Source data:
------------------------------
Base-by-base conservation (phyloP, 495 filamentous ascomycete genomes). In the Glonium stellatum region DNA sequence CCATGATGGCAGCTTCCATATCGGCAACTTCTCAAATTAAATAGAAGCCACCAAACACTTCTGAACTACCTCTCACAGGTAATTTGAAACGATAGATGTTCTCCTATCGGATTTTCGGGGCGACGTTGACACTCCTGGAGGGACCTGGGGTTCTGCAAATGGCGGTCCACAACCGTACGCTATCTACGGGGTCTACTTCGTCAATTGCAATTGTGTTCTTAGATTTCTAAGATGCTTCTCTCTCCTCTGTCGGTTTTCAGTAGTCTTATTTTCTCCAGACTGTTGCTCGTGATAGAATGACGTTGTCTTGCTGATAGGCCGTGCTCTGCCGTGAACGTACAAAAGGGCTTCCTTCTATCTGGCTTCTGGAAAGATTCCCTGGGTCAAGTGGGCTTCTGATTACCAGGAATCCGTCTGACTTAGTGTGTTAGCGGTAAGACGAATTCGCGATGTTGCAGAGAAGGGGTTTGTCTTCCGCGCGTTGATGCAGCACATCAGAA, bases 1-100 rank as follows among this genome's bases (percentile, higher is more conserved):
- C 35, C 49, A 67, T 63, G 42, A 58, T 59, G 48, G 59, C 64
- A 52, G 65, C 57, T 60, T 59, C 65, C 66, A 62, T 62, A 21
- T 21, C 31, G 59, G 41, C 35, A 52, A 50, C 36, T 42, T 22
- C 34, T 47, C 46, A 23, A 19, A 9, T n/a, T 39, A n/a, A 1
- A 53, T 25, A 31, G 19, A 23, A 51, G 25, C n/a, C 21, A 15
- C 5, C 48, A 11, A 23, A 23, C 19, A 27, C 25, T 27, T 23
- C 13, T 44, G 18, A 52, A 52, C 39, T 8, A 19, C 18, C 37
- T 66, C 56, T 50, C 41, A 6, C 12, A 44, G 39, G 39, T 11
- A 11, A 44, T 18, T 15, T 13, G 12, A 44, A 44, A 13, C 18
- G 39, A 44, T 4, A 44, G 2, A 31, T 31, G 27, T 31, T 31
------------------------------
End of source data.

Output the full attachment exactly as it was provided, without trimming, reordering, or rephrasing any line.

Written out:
Base-by-base conservation (phyloP, 495 filamentous ascomycete genomes). In the Glonium stellatum region DNA sequence CCATGATGGCAGCTTCCATATCGGCAACTTCTCAAATTAAATAGAAGCCACCAAACACTTCTGAACTACCTCTCACAGGTAATTTGAAACGATAGATGTTCTCCTATCGGATTTTCGGGGCGACGTTGACACTCCTGGAGGGACCTGGGGTTCTGCAAATGGCGGTCCACAACCGTACGCTATCTACGGGGTCTACTTCGTCAATTGCAATTGTGTTCTTAGATTTCTAAGATGCTTCTCTCTCCTCTGTCGGTTTTCAGTAGTCTTATTTTCTCCAGACTGTTGCTCGTGATAGAATGACGTTGTCTTGCTGATAGGCCGTGCTCTGCCGTGAACGTACAAAAGGGCTTCCTTCTATCTGGCTTCTGGAAAGATTCCCTGGGTCAAGTGGGCTTCTGATTACCAGGAATCCGTCTGACTTAGTGTGTTAGCGGTAAGACGAATTCGCGATGTTGCAGAGAAGGGGTTTGTCTTCCGCGCGTTGATGCAGCACATCAGAA, bases 1-100 rank as follows among this genome's bases (percentile, higher is more conserved):
- C 35, C 49, A 67, T 63, G 42, A 58, T 59, G 48, G 59, C 64
- A 52, G 65, C 57, T 60, T 59, C 65, C 66, A 62, T 62, A 21
- T 21, C 31, G 59, G 41, C 35, A 52, A 50, C 36, T 42, T 22
- C 34, T 47, C 46, A 23, A 19, A 9, T n/a, T 39, A n/a, A 1
- A 53, T 25, A 31, G 19, A 23, A 51, G 25, C n/a, C 21, A 15
- C 5, C 48, A 11, A 23, A 23, C 19, A 27, C 25, T 27, T 23
- C 13, T 44, G 18, A 52, A 52, C 39, T 8, A 19, C 18, C 37
- T 66, C 56, T 50, C 41, A 6, C 12, A 44, G 39, G 39, T 11
- A 11, A 44, T 18, T 15, T 13, G 12, A 44, A 44, A 13, C 18
- G 39, A 44, T 4, A 44, G 2, A 31, T 31, G 27, T 31, T 31